The Thai Journal of Pharmaceutical Sciences


Introduction: Pharmacists play an important role in smoking cessation programs. A lack of knowledge among pharmacy students can create a barrier to providing smoking cessation support. Pharmacy training programs should integrate smoking cessation techniques into the core curriculum. Objective: We aimed to explore the current teaching practices for smoking cessation and tobacco control in pharmacy curricula in Thailand. Methods: A questionnaire surveying tobacco control curricula and teaching techniques were distributed to faculty members in all 19 pharmacy departments in Thailand. Results: Twenty-nine faculty members participated in this study. Most pharmacy programs start teaching smoking cessation and tobacco control in the 3rd and 4th years of the 6-year pharmacy program. This instruction totals between 2 and 3 h integrated with other topics. Lecture was the primary teaching method, comprising at least 50% of instruction according to 97% of respondents. Programs exhibited high uniformity in curricula with 8/13 surveyed topics covered by 100% of respondents. Multiple-choice examination was the most common method for evaluating students. Conclusions: All pharmacy faculties in Thailand are teaching and assessing pharmacy students on smoking cessation and tobacco control in alignment with Thai smoking cessation practice guidelines. Content and teaching techniques did vary slightly between institutions.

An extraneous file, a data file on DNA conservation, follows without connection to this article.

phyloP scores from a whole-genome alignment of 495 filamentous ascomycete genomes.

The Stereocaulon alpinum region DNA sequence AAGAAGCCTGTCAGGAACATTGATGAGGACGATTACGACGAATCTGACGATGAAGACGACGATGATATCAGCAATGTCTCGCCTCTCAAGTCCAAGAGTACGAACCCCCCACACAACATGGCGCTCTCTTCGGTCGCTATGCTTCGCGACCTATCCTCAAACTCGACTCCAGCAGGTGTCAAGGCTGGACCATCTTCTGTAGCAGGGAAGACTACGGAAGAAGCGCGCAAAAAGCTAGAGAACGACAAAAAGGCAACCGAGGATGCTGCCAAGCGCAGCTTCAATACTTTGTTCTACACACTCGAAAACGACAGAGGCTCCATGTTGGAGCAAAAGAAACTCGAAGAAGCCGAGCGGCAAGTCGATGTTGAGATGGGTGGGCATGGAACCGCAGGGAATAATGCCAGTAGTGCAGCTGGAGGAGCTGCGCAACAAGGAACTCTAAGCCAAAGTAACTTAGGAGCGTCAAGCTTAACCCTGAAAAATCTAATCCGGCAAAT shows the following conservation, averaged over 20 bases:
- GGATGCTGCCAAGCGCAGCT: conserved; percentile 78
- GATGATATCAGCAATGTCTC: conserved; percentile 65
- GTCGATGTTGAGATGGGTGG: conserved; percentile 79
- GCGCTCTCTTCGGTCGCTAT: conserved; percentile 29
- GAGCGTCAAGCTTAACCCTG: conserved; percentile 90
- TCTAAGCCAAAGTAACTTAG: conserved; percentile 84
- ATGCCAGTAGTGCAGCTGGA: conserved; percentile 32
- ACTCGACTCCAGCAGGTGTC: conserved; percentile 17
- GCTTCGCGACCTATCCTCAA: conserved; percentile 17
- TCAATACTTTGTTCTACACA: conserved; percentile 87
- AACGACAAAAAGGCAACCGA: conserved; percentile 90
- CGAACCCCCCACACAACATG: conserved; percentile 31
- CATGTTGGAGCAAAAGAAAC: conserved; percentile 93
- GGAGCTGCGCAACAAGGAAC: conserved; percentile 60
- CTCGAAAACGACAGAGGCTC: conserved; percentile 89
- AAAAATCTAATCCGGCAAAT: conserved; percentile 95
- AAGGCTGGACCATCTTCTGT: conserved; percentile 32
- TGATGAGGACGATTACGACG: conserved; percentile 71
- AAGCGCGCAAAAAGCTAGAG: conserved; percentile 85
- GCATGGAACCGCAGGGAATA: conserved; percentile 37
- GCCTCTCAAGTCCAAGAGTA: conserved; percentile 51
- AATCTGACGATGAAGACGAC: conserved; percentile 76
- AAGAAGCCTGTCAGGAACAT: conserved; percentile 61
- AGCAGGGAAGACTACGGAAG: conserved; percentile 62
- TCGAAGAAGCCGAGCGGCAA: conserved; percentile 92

Faculty of Pharmaceutical Sciences, Chulalongkorn University

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